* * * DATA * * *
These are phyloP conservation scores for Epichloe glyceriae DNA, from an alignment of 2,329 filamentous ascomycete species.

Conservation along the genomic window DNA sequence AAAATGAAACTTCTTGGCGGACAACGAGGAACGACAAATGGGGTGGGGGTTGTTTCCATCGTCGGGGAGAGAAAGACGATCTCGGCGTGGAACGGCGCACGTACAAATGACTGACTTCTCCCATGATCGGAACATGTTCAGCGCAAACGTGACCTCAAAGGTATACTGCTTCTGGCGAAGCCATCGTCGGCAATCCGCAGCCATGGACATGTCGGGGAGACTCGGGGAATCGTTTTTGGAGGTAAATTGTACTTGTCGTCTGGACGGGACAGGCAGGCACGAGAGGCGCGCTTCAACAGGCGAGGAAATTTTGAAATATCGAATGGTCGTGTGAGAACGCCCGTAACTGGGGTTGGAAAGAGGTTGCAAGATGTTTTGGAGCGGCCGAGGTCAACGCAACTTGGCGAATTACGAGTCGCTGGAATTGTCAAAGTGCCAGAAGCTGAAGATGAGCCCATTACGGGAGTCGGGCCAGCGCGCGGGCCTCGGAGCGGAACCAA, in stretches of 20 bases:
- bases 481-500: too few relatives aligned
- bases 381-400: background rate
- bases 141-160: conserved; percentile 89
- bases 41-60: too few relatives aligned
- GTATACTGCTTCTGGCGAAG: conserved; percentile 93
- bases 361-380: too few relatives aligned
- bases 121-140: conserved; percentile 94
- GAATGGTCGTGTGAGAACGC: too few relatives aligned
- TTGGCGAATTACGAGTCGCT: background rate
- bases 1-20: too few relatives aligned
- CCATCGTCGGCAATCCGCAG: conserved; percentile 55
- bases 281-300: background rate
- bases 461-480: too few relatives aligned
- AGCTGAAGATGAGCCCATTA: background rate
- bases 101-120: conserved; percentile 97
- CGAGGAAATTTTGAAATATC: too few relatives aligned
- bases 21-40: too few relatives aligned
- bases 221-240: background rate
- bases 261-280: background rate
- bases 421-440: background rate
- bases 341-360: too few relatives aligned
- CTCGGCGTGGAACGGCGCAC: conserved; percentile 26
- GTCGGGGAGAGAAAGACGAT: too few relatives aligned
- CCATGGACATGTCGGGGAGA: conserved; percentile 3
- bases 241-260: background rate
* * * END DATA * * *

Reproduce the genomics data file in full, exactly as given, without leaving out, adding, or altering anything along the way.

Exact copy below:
These are phyloP conservation scores for Epichloe glyceriae DNA, from an alignment of 2,329 filamentous ascomycete species.

Conservation along the genomic window DNA sequence AAAATGAAACTTCTTGGCGGACAACGAGGAACGACAAATGGGGTGGGGGTTGTTTCCATCGTCGGGGAGAGAAAGACGATCTCGGCGTGGAACGGCGCACGTACAAATGACTGACTTCTCCCATGATCGGAACATGTTCAGCGCAAACGTGACCTCAAAGGTATACTGCTTCTGGCGAAGCCATCGTCGGCAATCCGCAGCCATGGACATGTCGGGGAGACTCGGGGAATCGTTTTTGGAGGTAAATTGTACTTGTCGTCTGGACGGGACAGGCAGGCACGAGAGGCGCGCTTCAACAGGCGAGGAAATTTTGAAATATCGAATGGTCGTGTGAGAACGCCCGTAACTGGGGTTGGAAAGAGGTTGCAAGATGTTTTGGAGCGGCCGAGGTCAACGCAACTTGGCGAATTACGAGTCGCTGGAATTGTCAAAGTGCCAGAAGCTGAAGATGAGCCCATTACGGGAGTCGGGCCAGCGCGCGGGCCTCGGAGCGGAACCAA, in stretches of 20 bases:
- bases 481-500: too few relatives aligned
- bases 381-400: background rate
- bases 141-160: conserved; percentile 89
- bases 41-60: too few relatives aligned
- GTATACTGCTTCTGGCGAAG: conserved; percentile 93
- bases 361-380: too few relatives aligned
- bases 121-140: conserved; percentile 94
- GAATGGTCGTGTGAGAACGC: too few relatives aligned
- TTGGCGAATTACGAGTCGCT: background rate
- bases 1-20: too few relatives aligned
- CCATCGTCGGCAATCCGCAG: conserved; percentile 55
- bases 281-300: background rate
- bases 461-480: too few relatives aligned
- AGCTGAAGATGAGCCCATTA: background rate
- bases 101-120: conserved; percentile 97
- CGAGGAAATTTTGAAATATC: too few relatives aligned
- bases 21-40: too few relatives aligned
- bases 221-240: background rate
- bases 261-280: background rate
- bases 421-440: background rate
- bases 341-360: too few relatives aligned
- CTCGGCGTGGAACGGCGCAC: conserved; percentile 26
- GTCGGGGAGAGAAAGACGAT: too few relatives aligned
- CCATGGACATGTCGGGGAGA: conserved; percentile 3
- bases 241-260: background rate